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Hmmm, if I go with only a slightly open valve so needle is barely bouncing (like what I see on the gauge on your video), my fuel pressure is too low and stays low, even goes down when I bring RPMs up. If I go with a more lively needle, fuel pressure is around 25 and stays there, give or take a few LBS. The delivery pump is almost brand new as are filters (primary on rail of truck and secondary on engine). No difference between front or rear tanks, plus I have had pick up out of front tank and screen is clean. My return line only goes as far as delivery pump where it tees in to supply. I don't like this because it may cause a hot fuel issue. In any case, slightly squeezing line appears to make no difference. The first time I tried it, I thought it did make a difference, but now it doesn't; this I do not understand unless I over squeezed it and damaged something (pressure never went above 30, assuming gauge was reading pressure correctly). I rechecked timing and it is 19.5 BTDC. This setting was based on 215HP, CPL 2175 to 2023 (no tag on timing cover, non stock engine). Trying to find out from the engine re-builder if these are the values I should be using, but no luck yet. They were best guess of pump re-builder. I don't seen to have an inter-cooler leak. Could be defective delivery pump, even though new? BTW, there are electric fuel pumps in tank which are working (turn ignition key on and they can be heard plus with any opening in the line, fuel shoots out). They have been there since the conversion and have never hampered performance. They are a nice feature as they keep a positive pressure through the system right up to Cummins delivery pump. I perhaps should try taking a fuel line from a 5 gallon bucket direct to delivery pump and be sure there is no issue with tank and line set up (see if pressure improves).

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Sounds like the overflow valve valve is ahead of the lift pump based on what you said. This means there is no pressure regulation. The overflow valve needs to have an unobstructed flow back to the tank, it can't be running back into an already pressurized line because it just forms a closed loop and the excess pressure has nowhere to go. Correct me if I am wrong here but I think that's how it is set up? I think raising it to where it is dancing more but has more pressure is only because you are seeing pump pulsation pressure. It is not true pressure. It really needs to be where that needle stops moving. My needle valve wouldn't go down any more in the video (I didn't really use a needle valve but something almost half as good..) so I couldn't make it perfect. Everything else sounds good or isn't far enough off to cause this issue.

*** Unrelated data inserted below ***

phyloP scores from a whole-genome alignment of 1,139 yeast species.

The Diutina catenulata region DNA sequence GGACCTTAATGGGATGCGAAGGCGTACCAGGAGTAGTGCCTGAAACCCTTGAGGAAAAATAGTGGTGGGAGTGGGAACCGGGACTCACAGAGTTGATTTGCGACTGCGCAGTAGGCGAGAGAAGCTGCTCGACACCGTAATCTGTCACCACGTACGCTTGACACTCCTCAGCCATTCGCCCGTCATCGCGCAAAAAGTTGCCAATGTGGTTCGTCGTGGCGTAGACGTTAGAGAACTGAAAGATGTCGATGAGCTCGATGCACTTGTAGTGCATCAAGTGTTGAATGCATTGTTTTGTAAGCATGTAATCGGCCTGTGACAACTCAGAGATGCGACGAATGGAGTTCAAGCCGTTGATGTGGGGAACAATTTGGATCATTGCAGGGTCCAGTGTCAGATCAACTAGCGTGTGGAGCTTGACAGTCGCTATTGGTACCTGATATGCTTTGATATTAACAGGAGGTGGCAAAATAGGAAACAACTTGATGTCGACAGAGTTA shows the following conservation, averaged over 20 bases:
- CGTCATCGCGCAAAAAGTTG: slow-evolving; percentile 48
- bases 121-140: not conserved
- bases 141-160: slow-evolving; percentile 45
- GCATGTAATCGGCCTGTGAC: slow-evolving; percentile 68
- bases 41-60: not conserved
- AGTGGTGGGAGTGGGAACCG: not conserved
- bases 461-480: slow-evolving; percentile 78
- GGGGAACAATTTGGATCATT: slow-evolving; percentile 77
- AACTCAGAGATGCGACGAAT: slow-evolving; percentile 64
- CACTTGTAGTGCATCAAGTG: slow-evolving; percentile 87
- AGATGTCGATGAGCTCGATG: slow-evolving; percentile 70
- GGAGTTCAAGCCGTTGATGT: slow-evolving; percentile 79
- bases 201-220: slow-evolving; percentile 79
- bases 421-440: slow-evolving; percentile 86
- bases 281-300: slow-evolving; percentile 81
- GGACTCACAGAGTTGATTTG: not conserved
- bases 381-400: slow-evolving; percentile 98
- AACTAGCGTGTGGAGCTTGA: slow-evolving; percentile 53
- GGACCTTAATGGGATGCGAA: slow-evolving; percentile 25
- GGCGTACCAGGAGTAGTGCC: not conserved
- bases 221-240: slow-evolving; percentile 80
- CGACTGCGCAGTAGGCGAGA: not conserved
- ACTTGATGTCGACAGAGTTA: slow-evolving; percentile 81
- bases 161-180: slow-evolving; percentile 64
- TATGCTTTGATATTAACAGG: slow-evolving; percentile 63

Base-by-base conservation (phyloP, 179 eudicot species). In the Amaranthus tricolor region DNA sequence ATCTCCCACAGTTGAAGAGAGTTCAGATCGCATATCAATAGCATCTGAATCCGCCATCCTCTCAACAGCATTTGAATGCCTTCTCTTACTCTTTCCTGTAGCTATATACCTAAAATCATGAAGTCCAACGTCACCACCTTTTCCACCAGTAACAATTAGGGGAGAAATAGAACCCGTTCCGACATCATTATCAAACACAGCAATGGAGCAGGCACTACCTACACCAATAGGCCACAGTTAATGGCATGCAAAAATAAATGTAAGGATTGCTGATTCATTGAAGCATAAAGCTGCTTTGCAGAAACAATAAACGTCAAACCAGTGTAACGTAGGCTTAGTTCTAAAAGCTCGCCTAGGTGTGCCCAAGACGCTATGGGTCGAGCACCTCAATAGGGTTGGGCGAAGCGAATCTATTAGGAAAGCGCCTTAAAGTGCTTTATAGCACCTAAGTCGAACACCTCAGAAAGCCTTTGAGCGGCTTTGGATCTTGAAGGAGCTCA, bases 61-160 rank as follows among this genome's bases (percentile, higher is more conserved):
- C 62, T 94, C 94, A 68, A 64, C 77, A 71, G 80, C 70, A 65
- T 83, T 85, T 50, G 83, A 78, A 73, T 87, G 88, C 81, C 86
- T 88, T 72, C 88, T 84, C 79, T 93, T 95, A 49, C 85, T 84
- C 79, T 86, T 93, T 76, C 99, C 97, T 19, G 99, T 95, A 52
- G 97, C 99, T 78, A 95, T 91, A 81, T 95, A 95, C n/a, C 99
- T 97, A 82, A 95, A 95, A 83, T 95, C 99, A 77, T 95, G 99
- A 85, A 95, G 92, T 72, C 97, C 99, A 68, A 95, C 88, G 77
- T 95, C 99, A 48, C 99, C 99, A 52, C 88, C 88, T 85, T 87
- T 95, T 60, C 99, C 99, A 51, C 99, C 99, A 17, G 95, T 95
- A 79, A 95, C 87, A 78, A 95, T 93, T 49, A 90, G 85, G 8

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The overflow line tees in with the supply lines coming from the tank. You are correct that they are all ready pressurized (by the pumps in the tank but not by the Cummins engine mounted pump), but I believe only to maybe ~ 4lbs or so; I would need to check. In any case, the returns definitely do not have an unobstructed flow back to tank so that is likely a good point. On the other hand, this set up did work fine for about 30K miles before all of this started with the rebuilding of everything (engine, injection pump, etc.). In any case, I will try the test with the lift pump drawing from and the bypass discharging into an open container and see what happens. Many thanks once again